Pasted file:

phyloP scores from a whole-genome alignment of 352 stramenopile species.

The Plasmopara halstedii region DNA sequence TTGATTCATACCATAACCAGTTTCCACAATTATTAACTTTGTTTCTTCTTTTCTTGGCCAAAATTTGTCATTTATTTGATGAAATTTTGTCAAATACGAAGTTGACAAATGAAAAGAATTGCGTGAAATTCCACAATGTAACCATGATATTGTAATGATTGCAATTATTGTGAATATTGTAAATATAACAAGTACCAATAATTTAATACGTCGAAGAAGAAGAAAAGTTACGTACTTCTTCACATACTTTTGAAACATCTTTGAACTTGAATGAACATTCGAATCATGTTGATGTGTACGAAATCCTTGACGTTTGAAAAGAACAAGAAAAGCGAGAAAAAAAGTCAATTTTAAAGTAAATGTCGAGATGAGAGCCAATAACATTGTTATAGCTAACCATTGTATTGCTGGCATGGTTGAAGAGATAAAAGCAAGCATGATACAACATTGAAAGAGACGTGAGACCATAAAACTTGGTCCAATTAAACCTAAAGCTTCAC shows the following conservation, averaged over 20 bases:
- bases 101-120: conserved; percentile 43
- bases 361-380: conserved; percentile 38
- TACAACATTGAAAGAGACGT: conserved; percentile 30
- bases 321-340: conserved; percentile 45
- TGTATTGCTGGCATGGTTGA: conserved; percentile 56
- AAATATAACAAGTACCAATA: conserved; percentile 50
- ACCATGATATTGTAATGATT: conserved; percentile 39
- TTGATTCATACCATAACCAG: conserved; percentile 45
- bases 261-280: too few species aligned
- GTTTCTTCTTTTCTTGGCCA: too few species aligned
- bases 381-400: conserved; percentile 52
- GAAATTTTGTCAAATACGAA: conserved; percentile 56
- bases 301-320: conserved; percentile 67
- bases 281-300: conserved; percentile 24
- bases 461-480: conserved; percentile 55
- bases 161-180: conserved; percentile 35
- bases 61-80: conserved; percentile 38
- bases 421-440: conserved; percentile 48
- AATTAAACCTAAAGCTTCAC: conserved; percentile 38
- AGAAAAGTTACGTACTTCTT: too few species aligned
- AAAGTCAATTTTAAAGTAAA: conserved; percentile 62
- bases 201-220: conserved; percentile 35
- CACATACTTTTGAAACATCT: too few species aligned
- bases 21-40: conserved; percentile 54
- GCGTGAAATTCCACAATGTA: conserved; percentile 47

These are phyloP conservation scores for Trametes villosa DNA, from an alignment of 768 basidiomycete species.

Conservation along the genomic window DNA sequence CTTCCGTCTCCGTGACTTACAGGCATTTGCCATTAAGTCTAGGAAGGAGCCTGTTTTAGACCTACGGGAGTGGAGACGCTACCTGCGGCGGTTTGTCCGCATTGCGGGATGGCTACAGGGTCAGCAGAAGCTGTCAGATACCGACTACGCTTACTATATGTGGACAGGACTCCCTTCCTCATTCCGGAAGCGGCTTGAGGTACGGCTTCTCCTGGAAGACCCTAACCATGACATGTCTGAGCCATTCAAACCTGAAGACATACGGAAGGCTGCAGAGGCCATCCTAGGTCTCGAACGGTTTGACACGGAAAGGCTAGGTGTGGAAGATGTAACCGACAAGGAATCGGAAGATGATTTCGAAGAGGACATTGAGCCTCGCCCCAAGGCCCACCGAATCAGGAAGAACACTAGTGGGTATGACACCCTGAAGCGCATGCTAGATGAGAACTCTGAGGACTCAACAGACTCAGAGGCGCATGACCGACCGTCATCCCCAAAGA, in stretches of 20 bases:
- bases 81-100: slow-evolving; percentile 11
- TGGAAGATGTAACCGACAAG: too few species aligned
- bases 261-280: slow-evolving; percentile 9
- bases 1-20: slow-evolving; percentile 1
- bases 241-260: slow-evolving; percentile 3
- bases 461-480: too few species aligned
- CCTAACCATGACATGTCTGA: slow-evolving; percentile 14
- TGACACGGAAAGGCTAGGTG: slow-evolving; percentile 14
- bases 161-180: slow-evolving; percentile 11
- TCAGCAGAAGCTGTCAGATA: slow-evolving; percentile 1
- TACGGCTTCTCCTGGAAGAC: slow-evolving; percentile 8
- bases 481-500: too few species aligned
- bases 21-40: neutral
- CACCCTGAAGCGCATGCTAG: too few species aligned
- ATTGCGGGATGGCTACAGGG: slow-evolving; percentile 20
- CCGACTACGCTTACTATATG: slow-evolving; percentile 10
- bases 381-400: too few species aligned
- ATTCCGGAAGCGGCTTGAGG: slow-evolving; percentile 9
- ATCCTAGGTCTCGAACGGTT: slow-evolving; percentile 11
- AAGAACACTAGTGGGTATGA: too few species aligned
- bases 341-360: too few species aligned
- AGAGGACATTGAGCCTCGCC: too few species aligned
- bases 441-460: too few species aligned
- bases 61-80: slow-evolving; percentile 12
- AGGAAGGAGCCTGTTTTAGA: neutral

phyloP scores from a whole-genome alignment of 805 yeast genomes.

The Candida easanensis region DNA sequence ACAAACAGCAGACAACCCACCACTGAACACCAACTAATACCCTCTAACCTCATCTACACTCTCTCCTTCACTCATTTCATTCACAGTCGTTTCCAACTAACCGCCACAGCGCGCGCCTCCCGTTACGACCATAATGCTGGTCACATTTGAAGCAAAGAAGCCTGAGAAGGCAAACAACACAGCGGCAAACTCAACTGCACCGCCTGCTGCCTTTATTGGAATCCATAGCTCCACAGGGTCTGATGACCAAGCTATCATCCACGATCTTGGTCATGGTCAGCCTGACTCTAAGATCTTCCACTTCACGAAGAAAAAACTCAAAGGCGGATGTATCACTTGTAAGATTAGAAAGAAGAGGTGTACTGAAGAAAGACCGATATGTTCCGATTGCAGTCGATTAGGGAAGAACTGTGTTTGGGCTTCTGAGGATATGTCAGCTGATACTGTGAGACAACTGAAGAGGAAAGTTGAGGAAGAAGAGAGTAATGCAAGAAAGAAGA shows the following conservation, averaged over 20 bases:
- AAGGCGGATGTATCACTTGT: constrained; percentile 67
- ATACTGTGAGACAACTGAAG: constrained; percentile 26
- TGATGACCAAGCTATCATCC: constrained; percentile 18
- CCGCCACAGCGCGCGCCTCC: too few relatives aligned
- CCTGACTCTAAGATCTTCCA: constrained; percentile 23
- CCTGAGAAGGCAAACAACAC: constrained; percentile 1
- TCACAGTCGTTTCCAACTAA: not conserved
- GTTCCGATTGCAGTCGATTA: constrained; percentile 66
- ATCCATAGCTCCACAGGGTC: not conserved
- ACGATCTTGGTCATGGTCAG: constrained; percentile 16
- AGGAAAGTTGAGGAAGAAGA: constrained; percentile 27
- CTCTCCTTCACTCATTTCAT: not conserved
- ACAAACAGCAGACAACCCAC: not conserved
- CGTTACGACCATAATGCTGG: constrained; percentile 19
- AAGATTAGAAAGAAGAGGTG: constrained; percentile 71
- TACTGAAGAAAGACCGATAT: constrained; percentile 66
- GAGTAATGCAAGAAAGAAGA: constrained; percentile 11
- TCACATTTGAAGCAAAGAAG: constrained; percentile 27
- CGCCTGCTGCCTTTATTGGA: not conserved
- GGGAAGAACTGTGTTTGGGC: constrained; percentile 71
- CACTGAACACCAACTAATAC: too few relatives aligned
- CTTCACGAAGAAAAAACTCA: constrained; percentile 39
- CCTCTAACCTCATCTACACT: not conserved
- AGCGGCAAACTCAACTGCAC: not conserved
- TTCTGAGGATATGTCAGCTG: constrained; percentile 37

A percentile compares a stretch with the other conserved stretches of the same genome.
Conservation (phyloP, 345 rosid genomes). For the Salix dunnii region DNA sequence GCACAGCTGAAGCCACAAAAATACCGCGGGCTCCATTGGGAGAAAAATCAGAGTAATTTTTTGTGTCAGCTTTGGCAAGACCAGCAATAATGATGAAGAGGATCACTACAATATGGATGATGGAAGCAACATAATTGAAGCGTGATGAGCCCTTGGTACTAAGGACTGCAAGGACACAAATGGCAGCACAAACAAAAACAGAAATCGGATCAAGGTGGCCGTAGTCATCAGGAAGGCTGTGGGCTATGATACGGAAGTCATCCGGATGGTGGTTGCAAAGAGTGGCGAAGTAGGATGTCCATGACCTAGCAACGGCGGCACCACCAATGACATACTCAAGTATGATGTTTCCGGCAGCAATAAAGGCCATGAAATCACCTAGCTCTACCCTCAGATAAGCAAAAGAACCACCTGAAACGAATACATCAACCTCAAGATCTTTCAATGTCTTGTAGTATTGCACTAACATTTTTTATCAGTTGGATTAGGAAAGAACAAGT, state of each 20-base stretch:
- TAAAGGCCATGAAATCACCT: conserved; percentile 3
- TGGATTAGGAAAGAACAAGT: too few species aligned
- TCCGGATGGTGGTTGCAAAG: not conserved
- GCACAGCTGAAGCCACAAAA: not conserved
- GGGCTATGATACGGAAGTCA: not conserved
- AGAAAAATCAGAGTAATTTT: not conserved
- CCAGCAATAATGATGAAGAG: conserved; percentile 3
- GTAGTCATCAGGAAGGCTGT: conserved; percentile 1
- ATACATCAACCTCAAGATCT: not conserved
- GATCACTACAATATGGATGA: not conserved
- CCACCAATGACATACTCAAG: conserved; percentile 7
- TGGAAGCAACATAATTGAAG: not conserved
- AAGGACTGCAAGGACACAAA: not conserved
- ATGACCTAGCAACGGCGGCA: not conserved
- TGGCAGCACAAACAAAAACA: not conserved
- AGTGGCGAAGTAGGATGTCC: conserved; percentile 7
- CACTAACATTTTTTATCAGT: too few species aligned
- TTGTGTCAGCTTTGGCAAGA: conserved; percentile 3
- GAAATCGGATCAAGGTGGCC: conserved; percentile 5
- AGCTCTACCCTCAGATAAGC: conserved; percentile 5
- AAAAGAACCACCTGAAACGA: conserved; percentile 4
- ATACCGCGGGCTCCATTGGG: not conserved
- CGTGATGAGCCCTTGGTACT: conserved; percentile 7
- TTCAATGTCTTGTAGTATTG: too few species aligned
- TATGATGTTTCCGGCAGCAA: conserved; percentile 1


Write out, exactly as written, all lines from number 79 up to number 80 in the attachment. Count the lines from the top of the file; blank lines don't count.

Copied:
- CCTCTAACCTCATCTACACT: not conserved
- AGCGGCAAACTCAACTGCAC: not conserved